Anti-polio gains threatened by returning migrants, 200,000 unvaccinated children in Afghanistan

ISLAMABAD — The World Health Organization said Monday that the recent return of about 600,000 undocumented migrants from Pakistan to Afghanistan and an estimated 200,000 unvaccinated children in southern Afghan regions are a threat to regional gains against polio.   

In its latest assessment of the disease’s international spread, WHO said that both neighboring countries had made significant progress in interrupting the transmission of the two surviving genetic clusters of wild poliovirus type 1 (WPV1) in the region.  

Pakistan and Afghanistan, the last two nations where the crippling virus is still found, have reported two and zero cases of polio infections, respectively, this year.  

However, the WHO assessment said that the recent large-scale displacement of undocumented Afghans from Pakistan had “increased the risk of cross-border poliovirus spread, as well as [the] spread within both countries.” It cautioned that “any setback in Afghanistan poses a risk to the [polio] program in Pakistan due to high population movement.”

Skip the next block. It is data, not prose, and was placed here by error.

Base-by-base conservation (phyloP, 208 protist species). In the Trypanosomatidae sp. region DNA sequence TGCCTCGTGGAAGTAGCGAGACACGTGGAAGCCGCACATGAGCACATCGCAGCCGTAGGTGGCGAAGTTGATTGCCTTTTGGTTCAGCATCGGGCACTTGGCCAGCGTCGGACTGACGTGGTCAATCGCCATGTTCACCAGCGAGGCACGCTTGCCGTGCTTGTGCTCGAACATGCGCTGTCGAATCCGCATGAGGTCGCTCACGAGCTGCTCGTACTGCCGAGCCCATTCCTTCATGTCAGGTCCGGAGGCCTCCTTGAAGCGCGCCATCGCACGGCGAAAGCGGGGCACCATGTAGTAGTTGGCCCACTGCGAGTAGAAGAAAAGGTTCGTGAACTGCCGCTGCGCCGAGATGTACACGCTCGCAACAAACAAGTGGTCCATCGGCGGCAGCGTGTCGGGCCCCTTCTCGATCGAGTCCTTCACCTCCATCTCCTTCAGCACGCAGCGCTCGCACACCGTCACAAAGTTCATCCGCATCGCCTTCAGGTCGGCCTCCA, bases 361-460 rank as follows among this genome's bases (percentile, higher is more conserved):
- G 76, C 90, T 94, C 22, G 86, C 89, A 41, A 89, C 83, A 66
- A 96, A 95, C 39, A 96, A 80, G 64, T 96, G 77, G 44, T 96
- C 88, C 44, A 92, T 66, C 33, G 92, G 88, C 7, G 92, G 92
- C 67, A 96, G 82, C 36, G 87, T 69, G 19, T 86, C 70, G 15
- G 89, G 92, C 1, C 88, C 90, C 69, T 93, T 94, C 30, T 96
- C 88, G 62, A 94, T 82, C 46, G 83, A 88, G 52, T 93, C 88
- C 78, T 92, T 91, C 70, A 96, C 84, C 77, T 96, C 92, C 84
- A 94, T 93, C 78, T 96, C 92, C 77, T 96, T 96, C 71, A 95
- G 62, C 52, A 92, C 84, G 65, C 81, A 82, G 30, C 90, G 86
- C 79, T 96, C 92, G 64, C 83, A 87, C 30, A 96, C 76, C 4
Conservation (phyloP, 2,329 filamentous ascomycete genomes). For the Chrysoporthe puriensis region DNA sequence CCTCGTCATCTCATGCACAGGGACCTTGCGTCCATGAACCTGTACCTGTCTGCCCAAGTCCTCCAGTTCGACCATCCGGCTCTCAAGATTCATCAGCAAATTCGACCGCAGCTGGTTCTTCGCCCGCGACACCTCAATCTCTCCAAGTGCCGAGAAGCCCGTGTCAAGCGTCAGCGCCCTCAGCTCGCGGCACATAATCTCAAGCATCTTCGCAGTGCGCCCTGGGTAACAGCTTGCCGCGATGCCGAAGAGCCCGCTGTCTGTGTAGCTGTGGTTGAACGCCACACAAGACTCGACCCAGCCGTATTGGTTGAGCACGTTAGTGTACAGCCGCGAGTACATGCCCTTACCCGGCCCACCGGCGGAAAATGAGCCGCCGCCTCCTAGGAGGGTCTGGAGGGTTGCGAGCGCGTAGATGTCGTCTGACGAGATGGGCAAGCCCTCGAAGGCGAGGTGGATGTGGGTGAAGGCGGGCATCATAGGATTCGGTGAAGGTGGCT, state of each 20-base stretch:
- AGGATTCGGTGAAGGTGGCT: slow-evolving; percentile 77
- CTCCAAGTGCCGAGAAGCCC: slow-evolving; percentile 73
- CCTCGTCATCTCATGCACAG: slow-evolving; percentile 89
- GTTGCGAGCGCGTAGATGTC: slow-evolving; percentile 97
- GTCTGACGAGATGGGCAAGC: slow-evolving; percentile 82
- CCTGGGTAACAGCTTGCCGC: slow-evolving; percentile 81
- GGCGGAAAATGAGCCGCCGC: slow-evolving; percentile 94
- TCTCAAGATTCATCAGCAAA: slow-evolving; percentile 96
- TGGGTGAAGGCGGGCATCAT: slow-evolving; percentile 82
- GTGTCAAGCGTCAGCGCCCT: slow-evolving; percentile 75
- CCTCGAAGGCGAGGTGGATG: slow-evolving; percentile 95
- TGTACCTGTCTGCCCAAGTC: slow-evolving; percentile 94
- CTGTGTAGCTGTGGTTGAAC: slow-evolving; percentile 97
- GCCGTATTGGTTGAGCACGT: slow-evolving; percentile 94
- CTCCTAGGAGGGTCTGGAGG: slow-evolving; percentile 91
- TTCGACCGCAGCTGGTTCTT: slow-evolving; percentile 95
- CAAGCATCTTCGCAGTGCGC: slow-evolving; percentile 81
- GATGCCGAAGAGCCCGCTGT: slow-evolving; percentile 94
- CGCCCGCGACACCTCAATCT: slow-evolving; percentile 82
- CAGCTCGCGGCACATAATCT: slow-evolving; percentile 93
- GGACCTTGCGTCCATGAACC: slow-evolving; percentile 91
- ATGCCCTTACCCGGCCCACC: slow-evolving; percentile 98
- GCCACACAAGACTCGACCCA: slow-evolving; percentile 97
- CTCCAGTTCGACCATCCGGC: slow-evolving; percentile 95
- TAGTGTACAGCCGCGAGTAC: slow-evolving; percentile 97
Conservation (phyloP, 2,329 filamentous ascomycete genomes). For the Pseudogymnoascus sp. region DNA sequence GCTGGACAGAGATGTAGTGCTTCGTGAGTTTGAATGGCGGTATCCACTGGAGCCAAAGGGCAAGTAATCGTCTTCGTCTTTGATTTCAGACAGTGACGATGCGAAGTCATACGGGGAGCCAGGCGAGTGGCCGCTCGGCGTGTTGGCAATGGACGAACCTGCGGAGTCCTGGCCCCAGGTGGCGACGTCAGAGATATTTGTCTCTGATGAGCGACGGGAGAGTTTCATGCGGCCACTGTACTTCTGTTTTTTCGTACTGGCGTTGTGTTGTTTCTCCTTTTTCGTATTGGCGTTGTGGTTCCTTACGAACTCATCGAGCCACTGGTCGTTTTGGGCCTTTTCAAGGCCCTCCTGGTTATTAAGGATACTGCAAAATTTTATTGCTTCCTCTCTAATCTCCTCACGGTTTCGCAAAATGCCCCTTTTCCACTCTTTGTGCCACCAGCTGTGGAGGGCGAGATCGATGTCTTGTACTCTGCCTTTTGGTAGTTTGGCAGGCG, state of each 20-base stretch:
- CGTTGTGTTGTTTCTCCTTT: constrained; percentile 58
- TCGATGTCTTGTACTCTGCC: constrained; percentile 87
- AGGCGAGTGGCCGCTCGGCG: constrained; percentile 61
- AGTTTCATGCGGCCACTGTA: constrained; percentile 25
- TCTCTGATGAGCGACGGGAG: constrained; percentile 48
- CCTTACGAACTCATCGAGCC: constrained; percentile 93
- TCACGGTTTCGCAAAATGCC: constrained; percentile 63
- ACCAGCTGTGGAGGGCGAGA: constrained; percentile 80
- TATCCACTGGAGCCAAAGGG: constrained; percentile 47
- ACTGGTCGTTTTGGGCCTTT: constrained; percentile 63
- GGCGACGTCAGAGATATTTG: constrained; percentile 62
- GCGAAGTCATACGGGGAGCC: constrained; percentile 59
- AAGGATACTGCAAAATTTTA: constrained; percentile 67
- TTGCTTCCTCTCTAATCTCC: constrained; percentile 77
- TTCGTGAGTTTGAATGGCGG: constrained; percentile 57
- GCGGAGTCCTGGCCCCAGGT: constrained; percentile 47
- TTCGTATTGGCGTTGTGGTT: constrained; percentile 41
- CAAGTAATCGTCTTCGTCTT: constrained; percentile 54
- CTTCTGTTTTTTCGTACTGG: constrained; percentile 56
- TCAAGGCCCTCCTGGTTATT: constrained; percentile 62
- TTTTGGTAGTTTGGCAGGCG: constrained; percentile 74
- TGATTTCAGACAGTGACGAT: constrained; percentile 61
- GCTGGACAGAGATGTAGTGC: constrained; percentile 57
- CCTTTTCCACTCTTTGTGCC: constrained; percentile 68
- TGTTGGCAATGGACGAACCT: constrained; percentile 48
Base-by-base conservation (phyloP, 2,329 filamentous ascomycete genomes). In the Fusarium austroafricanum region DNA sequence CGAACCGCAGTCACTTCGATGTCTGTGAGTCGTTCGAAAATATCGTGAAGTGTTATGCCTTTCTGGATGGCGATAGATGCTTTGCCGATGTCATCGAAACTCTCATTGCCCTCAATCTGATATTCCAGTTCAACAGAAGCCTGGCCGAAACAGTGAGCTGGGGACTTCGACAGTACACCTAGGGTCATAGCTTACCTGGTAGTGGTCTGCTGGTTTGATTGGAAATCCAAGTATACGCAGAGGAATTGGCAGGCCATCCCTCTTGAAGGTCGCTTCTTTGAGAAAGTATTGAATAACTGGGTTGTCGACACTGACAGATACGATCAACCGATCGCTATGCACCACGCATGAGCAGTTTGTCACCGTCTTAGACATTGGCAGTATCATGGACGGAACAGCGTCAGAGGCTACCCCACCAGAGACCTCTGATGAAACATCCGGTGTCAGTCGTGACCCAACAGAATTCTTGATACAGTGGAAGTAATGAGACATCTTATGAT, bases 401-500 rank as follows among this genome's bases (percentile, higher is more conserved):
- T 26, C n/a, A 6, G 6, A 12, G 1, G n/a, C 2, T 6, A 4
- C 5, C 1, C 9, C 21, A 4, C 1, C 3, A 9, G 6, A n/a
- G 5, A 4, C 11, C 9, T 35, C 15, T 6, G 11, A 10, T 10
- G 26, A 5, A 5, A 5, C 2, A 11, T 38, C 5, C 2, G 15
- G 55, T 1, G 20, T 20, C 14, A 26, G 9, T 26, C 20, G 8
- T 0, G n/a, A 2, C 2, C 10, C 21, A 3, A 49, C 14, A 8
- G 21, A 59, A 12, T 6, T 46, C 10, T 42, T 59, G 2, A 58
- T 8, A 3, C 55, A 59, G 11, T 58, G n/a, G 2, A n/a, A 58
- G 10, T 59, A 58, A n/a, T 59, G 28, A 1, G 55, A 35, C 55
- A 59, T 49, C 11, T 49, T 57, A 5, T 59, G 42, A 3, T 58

The report stated that coordinated efforts were being made to “manage and mitigate” the risk through vaccination at border crossing points between the two countries.  


WHO said vaccination coverage in southern Afghan provinces of Helmand, Kandahar, Uruzgan, Zabul and Nimruz has improved “but remains suboptimal, with an estimated 200,000 children who remain unreached.” The large pool of unvaccinated children “constitutes a major risk,” it said. 

The report stressed that house-to-house immunizations of children are comparatively effective, but some parts of Afghanistan “still only allow site-to-site or mosque-to-mosque vaccinations.” 

It appreciated the Taliban government’s commitment to the global goal of eradicating polio in Afghanistan. WHO noted and praised the increased use of Afghan female health care workers in campaigns and strongly encouraged the implementation of house-to-house campaigns where feasible. 

The fundamentalist Taliban have banned women from many public and private sector workplaces, but the health sector is mostly exempted from the restrictions.

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